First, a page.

Old film used for documentaries such as the one you speak is more than likely going to come from one of the many film archives across the world who will already have had that footage at their disposal, and probably restored. That said, the majority of footage used in documentaries is from the cheapest possible source and not restored footage at all - hence why many film documentaries use footage from trailers rather than the films themselves. What's more, many TV production companies have their own libraries of sports footage etc.

To produce an hour long TV special of an unreleased Elvis concert, the whole concert would need to be restored. That isn't one hour of footage, that is four or five hours of footage because of the different camera angles involved. I have given the costs of this kind of restoration earlier in this thread. It is hugely expensive - and the costs of licensing snippets of footage from media libraries or archives for a documentary (whether it be on basketball or Broadway) is minute in comparison

Re: Time Warner and Elvis On Tour

Wed Nov 21, 2012 11:16 pm

poormadpeter wrote:The whole concert would need to be restored. It is hugely expensive.



Let's start a facebook fundraiser and each fan will donate 1 dollar towards the EOT restoration fund. Once enough money is raised, it will be sent to Warner so they can start producing the "Special Edition" version of EOT. You can donate by clicking on TCB-FAN's PayPal button. Don't worry I won't steal any of it. I swear.

Re: Time Warner and Elvis On Tour

Thu Nov 22, 2012 1:08 am

TCB-FAN wrote:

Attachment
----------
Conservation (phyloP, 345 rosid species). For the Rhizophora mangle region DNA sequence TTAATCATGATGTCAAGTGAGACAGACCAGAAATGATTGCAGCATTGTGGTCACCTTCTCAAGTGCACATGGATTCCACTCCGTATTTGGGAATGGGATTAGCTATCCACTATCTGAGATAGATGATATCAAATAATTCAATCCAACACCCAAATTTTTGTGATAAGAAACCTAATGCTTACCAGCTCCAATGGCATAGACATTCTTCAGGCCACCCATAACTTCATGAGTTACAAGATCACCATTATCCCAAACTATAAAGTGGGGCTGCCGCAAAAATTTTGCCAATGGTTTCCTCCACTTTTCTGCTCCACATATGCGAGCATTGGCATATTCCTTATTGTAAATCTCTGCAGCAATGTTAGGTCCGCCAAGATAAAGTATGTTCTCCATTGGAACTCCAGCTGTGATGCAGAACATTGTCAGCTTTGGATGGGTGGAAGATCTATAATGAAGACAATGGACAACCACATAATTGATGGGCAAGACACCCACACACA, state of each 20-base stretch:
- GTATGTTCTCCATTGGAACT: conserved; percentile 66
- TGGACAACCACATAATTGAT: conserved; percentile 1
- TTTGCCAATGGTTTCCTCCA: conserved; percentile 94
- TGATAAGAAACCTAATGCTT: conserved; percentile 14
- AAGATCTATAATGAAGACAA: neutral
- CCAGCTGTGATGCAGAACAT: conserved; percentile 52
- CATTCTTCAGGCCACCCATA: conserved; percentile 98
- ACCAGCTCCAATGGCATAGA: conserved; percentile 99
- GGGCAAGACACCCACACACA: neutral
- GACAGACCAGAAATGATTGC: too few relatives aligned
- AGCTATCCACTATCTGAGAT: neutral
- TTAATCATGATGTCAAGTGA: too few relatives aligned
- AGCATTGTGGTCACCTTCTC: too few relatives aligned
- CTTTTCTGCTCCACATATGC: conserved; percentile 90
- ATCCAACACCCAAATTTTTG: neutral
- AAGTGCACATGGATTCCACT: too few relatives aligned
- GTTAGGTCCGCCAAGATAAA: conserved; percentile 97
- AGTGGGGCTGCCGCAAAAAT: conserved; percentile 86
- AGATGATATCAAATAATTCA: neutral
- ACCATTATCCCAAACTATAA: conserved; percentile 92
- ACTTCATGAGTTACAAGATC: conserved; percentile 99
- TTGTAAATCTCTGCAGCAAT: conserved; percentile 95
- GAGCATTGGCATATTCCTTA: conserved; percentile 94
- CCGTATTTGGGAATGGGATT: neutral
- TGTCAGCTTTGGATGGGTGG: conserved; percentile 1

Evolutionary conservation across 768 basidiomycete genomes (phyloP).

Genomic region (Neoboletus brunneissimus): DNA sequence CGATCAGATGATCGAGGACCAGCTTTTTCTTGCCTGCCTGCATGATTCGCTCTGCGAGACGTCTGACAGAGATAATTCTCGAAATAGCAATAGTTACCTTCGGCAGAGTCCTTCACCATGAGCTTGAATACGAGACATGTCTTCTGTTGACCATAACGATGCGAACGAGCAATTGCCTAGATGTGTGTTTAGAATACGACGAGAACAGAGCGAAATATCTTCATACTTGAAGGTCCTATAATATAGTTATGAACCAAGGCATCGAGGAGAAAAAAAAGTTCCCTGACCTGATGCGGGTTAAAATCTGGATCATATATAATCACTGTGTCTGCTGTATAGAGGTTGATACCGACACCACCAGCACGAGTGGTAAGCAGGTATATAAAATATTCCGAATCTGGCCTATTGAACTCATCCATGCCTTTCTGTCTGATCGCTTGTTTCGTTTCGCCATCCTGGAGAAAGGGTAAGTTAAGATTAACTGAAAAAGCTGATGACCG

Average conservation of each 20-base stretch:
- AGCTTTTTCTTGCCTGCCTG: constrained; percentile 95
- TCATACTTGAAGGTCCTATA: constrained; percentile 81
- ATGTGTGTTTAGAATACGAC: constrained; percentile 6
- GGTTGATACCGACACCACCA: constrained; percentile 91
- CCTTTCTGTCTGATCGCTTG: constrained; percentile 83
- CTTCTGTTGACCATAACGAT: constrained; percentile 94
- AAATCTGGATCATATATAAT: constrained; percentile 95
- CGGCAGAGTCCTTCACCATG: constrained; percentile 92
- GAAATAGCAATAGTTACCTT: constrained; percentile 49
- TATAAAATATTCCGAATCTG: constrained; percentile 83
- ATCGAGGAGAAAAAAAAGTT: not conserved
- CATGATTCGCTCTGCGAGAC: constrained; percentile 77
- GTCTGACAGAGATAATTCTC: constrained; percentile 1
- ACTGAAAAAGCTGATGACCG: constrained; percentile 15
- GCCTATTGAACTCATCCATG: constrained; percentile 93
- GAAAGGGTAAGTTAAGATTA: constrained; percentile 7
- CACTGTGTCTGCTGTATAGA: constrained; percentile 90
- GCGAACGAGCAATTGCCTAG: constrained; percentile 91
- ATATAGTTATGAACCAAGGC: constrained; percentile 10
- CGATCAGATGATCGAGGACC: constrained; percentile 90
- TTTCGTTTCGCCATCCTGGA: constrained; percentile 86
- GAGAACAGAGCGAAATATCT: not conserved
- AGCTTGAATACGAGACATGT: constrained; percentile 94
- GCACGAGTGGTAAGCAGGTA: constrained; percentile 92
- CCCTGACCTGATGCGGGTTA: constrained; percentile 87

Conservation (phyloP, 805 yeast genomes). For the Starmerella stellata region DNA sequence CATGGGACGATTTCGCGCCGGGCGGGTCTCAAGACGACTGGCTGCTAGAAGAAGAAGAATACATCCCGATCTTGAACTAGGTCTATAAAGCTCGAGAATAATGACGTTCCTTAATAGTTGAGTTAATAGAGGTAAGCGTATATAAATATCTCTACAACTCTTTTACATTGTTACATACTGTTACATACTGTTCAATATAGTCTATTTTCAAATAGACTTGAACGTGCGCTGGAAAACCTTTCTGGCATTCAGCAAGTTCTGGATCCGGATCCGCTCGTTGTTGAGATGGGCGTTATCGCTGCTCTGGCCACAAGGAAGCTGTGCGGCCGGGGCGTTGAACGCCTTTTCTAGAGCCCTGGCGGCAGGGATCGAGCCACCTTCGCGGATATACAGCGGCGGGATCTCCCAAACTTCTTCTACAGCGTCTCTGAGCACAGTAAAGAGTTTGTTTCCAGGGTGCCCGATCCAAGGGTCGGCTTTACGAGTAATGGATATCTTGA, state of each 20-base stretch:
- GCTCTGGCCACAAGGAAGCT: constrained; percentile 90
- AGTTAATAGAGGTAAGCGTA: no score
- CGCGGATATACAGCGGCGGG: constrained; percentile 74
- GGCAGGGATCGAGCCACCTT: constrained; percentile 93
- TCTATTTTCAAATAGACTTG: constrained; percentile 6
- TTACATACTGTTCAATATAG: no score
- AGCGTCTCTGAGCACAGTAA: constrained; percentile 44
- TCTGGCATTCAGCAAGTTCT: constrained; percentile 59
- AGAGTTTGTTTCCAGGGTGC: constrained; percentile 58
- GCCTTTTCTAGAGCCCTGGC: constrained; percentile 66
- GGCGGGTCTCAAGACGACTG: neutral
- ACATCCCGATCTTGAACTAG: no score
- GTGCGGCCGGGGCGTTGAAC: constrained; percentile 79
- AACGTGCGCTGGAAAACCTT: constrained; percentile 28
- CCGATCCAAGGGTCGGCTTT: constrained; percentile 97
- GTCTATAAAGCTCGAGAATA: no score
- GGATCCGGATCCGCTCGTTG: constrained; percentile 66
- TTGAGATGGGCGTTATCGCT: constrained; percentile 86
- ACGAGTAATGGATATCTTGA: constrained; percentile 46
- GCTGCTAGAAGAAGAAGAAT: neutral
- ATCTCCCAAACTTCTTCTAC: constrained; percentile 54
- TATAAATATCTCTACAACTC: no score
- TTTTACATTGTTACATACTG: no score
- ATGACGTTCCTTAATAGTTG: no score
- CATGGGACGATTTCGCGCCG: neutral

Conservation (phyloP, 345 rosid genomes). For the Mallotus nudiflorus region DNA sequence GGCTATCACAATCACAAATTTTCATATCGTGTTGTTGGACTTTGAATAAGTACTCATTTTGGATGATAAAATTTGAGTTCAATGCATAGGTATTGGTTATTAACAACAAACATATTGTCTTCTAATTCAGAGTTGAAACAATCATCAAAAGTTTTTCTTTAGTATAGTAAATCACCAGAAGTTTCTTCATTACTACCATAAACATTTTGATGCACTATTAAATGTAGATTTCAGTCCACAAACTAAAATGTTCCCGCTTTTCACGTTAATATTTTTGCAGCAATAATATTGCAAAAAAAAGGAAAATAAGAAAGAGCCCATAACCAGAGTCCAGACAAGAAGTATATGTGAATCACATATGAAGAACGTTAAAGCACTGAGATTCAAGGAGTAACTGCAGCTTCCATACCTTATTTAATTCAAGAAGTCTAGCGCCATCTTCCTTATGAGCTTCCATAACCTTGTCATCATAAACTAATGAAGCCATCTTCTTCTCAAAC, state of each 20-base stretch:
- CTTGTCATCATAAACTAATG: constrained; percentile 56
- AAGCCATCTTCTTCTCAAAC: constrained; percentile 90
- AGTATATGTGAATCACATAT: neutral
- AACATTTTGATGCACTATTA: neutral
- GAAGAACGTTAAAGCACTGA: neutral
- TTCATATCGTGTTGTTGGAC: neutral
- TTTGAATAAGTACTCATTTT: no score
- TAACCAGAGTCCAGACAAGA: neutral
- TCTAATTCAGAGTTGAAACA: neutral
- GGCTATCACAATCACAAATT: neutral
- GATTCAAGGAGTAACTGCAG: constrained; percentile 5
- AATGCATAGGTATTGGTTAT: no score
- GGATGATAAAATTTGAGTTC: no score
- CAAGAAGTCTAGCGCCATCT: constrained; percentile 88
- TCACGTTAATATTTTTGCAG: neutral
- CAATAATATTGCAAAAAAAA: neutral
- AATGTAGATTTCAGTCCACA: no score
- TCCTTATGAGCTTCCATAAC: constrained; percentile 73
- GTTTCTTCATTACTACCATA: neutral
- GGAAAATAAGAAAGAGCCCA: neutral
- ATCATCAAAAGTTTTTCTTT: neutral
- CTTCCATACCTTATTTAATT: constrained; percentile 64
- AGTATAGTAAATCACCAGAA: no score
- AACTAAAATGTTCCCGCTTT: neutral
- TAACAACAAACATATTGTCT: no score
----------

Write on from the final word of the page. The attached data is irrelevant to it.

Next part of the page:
poormadpeter wrote:The whole concert would need to be restored. It is hugely expensive.



Let's start a facebook fundraiser and each fan will donate 1 dollar towards the EOT restoration fund. Once enough money is raised, it will be sent to Warner so they can start producing the "Special Edition" version of EOT. You can donate by clicking on TCB-FAN's PayPal button. Don't worry I won't steal any of it. I swear.


You'll need around 2 million fans!

Re: Time Warner and Elvis On Tour

Thu Nov 22, 2012 1:11 am

Start a petition

Re: Time Warner and Elvis On Tour

Thu Nov 22, 2012 6:13 am

poormadpeter wrote:You'll need around 2 million fans


you have come up with every possible example why we should not expect this release, so when it comes out I`ll be looking forward to alot of back peddling on your part, should make an interesting thread my friend... :lol:

Re: Time Warner and Elvis On Tour

Thu Nov 22, 2012 6:14 am

sweetangeline wrote:
poormadpeter wrote:You'll need around 2 million fans


you have come up with every possible example why we should not expect this release, so when it comes out I`ll be looking forward to alot of back peddling on your part, should make an interesting thread my friend... :lol:


You seem to think I don't want the release. I do want it very much. But I am a realist, and realise the world doesn't revolve around what I want.

Re: Time Warner and Elvis On Tour

Thu Nov 22, 2012 6:38 am

poormadpeter wrote:realise the world doesn't revolve around what I want.


well so far your winning because it remains unreleased so maybe the world does revolve around what you want...Mmmm there`s a scary subject :lol: anyway when it does comes out I`m quite sure we will have a whole new thread on why they decided to release it, you will probably be the one who starts the thread - lets let the powers that be decide when, but I will give you a little heads up IT WILL HAPPEN - EVENTUALLY and you can take that to the bank my friend :D